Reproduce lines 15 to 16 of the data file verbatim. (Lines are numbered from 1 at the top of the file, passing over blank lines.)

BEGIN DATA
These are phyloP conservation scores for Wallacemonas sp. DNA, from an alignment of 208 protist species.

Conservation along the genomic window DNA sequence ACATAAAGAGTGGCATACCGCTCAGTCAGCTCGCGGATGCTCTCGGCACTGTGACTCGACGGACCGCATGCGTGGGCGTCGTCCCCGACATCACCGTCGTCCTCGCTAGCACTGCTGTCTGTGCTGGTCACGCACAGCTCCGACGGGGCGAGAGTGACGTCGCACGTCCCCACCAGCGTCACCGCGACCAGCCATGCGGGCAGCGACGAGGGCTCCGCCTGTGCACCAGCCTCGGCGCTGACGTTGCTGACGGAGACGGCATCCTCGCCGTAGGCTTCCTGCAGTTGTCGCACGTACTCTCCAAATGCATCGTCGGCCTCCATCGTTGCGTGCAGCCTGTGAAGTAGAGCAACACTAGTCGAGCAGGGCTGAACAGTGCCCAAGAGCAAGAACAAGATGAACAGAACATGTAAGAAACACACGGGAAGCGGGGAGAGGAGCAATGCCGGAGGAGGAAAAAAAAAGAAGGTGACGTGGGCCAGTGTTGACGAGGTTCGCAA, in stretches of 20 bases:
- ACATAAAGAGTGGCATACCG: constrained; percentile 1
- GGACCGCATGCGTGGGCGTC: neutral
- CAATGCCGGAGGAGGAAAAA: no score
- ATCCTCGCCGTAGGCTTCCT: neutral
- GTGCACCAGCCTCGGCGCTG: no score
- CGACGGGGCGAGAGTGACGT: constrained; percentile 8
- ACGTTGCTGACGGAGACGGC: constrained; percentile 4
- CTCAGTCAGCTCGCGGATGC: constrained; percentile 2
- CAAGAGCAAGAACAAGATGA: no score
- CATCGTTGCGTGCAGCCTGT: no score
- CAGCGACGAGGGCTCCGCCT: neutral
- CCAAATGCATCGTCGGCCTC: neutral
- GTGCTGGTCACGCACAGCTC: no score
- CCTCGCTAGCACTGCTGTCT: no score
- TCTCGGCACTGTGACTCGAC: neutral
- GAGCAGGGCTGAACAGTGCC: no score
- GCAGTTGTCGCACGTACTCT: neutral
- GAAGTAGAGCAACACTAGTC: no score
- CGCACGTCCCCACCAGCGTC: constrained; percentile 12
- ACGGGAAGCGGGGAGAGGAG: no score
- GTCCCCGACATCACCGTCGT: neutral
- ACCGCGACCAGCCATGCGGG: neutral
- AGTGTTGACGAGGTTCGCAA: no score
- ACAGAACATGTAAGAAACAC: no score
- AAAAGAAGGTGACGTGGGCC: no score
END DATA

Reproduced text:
- GTGCTGGTCACGCACAGCTC: no score
- CCTCGCTAGCACTGCTGTCT: no score